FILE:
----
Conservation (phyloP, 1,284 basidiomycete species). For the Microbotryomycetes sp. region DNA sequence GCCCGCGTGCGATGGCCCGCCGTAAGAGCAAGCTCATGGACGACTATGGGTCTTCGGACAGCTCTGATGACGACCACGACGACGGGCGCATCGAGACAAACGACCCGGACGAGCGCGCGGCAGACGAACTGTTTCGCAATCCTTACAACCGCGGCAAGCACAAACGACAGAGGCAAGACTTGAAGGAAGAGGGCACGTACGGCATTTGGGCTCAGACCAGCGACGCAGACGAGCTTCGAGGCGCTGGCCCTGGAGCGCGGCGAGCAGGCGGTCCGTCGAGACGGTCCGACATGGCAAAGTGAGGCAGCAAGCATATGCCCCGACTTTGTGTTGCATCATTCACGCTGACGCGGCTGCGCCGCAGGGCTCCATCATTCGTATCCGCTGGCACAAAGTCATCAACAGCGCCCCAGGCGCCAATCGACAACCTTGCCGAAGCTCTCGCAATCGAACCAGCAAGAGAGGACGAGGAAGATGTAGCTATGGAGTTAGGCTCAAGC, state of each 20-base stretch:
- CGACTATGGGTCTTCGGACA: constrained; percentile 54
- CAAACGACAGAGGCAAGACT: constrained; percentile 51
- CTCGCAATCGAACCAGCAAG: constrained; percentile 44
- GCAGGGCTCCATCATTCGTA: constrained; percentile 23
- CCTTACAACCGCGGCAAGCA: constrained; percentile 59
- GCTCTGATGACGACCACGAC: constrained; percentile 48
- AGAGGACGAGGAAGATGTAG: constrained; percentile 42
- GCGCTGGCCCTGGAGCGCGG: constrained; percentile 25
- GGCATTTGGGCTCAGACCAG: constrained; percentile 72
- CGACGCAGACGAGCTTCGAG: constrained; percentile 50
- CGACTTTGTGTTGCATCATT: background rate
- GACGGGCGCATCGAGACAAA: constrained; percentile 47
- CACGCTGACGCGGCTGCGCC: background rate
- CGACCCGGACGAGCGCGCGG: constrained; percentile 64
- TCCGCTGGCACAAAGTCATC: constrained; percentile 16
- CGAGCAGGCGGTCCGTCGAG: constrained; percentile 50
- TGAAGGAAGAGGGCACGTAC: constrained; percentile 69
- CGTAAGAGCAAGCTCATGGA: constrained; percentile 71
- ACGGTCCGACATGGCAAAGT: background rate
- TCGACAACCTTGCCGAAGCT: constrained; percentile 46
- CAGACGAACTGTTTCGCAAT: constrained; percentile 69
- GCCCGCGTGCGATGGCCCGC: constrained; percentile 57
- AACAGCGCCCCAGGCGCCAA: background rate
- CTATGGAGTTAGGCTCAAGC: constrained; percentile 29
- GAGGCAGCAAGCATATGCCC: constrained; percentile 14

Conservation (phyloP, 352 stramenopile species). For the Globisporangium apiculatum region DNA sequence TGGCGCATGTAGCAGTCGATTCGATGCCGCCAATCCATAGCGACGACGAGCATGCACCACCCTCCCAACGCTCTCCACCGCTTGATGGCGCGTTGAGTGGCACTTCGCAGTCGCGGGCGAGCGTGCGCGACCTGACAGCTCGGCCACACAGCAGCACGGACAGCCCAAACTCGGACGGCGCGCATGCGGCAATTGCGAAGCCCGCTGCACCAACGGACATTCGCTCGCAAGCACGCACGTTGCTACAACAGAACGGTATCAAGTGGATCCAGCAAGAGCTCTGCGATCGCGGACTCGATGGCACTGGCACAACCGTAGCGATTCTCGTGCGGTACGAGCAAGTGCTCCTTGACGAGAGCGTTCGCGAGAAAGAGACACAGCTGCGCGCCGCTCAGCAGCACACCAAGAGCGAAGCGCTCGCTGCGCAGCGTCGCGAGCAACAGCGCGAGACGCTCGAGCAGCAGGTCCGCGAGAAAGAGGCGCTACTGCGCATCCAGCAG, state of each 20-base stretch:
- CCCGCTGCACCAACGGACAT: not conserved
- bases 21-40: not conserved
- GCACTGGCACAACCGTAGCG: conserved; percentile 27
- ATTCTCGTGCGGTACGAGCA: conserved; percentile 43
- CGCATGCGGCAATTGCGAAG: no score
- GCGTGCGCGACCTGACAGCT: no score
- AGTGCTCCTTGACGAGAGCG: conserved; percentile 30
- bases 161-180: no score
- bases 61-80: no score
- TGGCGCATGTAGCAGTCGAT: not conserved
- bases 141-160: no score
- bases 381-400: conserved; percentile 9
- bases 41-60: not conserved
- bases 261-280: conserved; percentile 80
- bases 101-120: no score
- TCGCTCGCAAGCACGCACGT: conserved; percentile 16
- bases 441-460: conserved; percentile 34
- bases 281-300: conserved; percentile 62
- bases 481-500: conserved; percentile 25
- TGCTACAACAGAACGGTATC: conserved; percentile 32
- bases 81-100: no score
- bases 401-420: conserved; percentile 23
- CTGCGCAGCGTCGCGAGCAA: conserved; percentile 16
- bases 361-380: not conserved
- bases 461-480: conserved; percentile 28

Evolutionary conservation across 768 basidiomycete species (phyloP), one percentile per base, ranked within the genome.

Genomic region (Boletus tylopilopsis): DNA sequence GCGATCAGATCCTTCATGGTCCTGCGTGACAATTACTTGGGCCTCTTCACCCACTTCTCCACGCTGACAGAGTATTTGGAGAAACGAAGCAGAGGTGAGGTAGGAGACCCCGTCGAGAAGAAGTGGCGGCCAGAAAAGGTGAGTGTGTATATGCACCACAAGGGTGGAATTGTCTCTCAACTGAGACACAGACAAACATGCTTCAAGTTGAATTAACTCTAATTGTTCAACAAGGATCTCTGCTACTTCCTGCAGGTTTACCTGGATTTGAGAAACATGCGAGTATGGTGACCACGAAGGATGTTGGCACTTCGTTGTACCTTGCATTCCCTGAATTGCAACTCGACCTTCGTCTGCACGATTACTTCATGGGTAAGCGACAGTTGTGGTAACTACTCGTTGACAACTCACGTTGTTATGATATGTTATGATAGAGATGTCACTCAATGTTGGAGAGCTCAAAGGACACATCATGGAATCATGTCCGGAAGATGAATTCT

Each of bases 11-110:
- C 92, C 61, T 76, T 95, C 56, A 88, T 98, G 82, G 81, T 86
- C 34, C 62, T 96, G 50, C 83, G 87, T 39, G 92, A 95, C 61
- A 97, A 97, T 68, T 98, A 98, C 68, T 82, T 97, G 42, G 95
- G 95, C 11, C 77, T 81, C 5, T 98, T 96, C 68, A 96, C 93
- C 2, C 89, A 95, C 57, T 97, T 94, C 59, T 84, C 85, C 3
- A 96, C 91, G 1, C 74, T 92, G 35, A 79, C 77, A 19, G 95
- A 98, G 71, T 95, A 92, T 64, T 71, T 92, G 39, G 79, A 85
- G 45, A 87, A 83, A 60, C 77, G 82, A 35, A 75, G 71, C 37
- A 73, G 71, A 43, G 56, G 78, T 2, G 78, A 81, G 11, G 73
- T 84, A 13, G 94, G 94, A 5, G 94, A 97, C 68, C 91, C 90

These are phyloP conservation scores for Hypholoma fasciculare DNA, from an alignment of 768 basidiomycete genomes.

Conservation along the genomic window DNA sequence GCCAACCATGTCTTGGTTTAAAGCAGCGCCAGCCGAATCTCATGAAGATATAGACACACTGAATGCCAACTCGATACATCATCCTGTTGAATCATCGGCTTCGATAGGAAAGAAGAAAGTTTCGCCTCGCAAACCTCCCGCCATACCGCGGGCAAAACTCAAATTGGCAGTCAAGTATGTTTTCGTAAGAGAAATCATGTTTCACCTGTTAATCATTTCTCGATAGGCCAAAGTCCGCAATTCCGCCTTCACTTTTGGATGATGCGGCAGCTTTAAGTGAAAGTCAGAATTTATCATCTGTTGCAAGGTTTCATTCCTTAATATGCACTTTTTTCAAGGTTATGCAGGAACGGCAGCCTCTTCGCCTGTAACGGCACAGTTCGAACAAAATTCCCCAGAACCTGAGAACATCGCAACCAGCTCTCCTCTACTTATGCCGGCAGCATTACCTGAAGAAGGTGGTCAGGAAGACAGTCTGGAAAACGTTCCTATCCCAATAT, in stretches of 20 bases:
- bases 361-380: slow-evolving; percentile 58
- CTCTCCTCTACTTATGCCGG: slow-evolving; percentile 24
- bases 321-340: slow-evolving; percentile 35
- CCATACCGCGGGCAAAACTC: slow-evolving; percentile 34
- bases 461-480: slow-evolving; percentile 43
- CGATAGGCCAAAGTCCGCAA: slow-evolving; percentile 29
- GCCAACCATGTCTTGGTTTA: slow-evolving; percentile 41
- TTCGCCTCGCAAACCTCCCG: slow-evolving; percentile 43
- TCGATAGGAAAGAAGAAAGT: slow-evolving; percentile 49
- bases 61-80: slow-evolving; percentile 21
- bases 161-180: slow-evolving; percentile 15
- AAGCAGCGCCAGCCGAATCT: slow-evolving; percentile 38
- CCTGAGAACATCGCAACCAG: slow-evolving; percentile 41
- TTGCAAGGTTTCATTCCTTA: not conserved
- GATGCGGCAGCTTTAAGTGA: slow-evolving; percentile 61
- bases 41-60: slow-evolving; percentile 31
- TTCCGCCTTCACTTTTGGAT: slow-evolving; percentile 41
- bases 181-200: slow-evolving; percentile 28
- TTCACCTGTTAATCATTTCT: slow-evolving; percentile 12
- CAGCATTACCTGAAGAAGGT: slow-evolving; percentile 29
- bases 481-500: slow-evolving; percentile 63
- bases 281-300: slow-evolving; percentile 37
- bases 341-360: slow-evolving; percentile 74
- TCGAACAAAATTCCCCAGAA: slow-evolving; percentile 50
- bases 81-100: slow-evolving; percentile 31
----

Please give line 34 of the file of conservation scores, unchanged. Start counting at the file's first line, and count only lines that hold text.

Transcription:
- AGTGCTCCTTGACGAGAGCG: conserved; percentile 30